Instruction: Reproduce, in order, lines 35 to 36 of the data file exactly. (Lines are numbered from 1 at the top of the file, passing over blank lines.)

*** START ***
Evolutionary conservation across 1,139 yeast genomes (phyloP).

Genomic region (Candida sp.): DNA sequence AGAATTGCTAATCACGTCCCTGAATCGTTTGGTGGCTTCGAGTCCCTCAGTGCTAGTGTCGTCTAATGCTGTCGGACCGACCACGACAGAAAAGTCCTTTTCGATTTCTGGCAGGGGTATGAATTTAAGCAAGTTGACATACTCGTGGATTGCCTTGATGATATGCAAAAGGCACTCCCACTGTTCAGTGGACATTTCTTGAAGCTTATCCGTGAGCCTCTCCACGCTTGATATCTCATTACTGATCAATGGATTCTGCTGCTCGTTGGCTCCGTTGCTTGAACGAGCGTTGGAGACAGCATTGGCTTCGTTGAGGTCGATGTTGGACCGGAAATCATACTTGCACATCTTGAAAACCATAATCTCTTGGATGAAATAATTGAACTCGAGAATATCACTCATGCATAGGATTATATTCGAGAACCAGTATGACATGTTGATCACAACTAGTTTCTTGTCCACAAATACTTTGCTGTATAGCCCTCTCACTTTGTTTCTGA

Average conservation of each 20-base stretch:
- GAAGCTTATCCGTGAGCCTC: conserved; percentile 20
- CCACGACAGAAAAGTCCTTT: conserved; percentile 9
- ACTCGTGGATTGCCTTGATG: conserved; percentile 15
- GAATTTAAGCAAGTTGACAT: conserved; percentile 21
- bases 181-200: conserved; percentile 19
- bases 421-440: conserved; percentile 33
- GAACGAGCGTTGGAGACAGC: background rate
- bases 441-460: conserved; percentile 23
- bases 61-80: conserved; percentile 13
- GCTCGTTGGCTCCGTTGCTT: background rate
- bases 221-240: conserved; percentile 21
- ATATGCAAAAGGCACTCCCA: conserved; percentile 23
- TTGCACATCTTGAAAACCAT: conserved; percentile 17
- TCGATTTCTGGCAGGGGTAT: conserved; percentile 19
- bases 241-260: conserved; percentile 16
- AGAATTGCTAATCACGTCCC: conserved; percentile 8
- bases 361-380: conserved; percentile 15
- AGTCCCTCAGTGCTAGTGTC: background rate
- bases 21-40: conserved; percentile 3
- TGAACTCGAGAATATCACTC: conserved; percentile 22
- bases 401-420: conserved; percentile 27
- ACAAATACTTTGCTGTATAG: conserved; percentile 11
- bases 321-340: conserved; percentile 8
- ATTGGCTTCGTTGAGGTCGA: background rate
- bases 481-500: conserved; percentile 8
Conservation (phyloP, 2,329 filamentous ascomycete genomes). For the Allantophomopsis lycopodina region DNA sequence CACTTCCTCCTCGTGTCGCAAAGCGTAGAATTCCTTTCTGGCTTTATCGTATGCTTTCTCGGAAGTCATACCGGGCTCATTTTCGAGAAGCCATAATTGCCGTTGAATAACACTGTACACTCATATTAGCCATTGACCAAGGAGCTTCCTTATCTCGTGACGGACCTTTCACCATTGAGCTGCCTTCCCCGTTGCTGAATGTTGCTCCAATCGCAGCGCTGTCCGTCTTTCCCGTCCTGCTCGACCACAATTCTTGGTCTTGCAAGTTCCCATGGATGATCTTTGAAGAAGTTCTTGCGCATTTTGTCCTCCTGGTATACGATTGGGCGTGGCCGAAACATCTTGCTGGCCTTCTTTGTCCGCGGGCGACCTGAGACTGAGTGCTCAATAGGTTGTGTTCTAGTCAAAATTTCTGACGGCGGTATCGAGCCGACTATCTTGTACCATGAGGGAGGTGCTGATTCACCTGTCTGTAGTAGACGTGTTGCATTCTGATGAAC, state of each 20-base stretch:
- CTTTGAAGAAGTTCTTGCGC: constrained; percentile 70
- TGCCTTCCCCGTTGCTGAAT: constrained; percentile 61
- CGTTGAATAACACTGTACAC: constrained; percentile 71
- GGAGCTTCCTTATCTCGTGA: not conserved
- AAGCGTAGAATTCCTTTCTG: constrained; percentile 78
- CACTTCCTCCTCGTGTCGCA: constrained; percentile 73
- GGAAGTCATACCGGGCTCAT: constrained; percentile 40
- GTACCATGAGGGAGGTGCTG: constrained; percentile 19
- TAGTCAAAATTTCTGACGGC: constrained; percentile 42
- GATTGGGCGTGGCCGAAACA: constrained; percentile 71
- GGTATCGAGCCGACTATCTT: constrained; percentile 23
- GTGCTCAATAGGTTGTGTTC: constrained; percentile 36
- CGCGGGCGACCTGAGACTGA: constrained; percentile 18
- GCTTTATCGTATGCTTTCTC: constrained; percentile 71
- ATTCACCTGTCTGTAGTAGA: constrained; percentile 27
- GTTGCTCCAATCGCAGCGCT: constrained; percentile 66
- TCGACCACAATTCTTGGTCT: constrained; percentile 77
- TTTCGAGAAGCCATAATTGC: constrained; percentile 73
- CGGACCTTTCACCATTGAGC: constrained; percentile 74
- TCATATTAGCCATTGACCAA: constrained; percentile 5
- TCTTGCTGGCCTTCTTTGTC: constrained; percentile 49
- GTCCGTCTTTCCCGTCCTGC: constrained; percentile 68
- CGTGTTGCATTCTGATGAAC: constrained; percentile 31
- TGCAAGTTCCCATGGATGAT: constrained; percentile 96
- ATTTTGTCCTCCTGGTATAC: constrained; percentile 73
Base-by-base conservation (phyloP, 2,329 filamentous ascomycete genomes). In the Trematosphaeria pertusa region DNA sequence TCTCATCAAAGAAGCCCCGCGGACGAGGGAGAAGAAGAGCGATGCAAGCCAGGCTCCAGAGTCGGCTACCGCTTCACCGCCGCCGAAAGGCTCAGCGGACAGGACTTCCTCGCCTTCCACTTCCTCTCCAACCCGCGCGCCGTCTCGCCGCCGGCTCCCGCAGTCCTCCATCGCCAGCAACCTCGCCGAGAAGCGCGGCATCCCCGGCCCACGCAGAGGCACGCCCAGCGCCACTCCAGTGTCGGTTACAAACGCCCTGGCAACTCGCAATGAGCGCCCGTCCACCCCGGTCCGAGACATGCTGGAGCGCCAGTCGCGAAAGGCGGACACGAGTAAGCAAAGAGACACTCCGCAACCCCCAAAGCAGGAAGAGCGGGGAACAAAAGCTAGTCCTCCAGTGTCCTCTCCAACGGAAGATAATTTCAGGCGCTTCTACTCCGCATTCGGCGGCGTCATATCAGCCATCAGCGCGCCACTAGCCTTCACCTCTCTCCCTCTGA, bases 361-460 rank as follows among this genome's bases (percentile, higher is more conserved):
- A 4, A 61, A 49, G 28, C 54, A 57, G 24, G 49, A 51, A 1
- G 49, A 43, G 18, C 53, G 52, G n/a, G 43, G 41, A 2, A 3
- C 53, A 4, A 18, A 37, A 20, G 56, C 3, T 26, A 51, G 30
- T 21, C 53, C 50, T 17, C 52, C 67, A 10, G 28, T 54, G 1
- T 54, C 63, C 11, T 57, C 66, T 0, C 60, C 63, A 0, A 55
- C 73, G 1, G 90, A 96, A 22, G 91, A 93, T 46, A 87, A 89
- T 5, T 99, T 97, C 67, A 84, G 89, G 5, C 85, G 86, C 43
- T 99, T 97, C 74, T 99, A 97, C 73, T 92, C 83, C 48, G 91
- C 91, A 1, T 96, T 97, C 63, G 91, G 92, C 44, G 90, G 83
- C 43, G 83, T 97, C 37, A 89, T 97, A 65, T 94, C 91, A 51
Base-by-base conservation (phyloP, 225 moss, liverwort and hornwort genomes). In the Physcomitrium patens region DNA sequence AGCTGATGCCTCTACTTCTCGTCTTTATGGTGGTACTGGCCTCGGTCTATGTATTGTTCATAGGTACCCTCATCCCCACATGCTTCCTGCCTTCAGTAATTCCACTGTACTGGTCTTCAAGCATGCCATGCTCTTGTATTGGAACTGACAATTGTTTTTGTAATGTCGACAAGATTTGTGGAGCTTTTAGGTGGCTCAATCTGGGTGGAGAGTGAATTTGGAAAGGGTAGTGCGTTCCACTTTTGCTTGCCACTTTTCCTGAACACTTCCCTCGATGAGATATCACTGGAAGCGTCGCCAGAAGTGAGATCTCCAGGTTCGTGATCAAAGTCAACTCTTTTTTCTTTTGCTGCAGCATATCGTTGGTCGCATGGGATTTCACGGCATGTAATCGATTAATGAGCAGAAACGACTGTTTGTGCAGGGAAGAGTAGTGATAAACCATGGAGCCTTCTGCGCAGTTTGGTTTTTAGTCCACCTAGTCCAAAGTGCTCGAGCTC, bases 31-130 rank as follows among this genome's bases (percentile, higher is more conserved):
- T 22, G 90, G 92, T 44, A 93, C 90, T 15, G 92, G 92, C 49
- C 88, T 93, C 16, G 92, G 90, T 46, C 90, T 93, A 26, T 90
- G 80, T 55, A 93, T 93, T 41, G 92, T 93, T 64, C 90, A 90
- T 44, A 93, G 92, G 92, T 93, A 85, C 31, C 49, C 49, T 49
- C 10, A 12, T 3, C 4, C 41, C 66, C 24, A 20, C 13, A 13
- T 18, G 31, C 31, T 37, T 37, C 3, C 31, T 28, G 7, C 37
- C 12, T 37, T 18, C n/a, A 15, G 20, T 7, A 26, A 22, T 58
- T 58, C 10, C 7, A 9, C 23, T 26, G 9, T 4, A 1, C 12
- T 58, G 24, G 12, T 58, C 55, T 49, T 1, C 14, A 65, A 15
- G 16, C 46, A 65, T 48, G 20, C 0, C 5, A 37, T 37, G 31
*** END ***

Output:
- CACTTCCTCCTCGTGTCGCA: constrained; percentile 73
- GGAAGTCATACCGGGCTCAT: constrained; percentile 40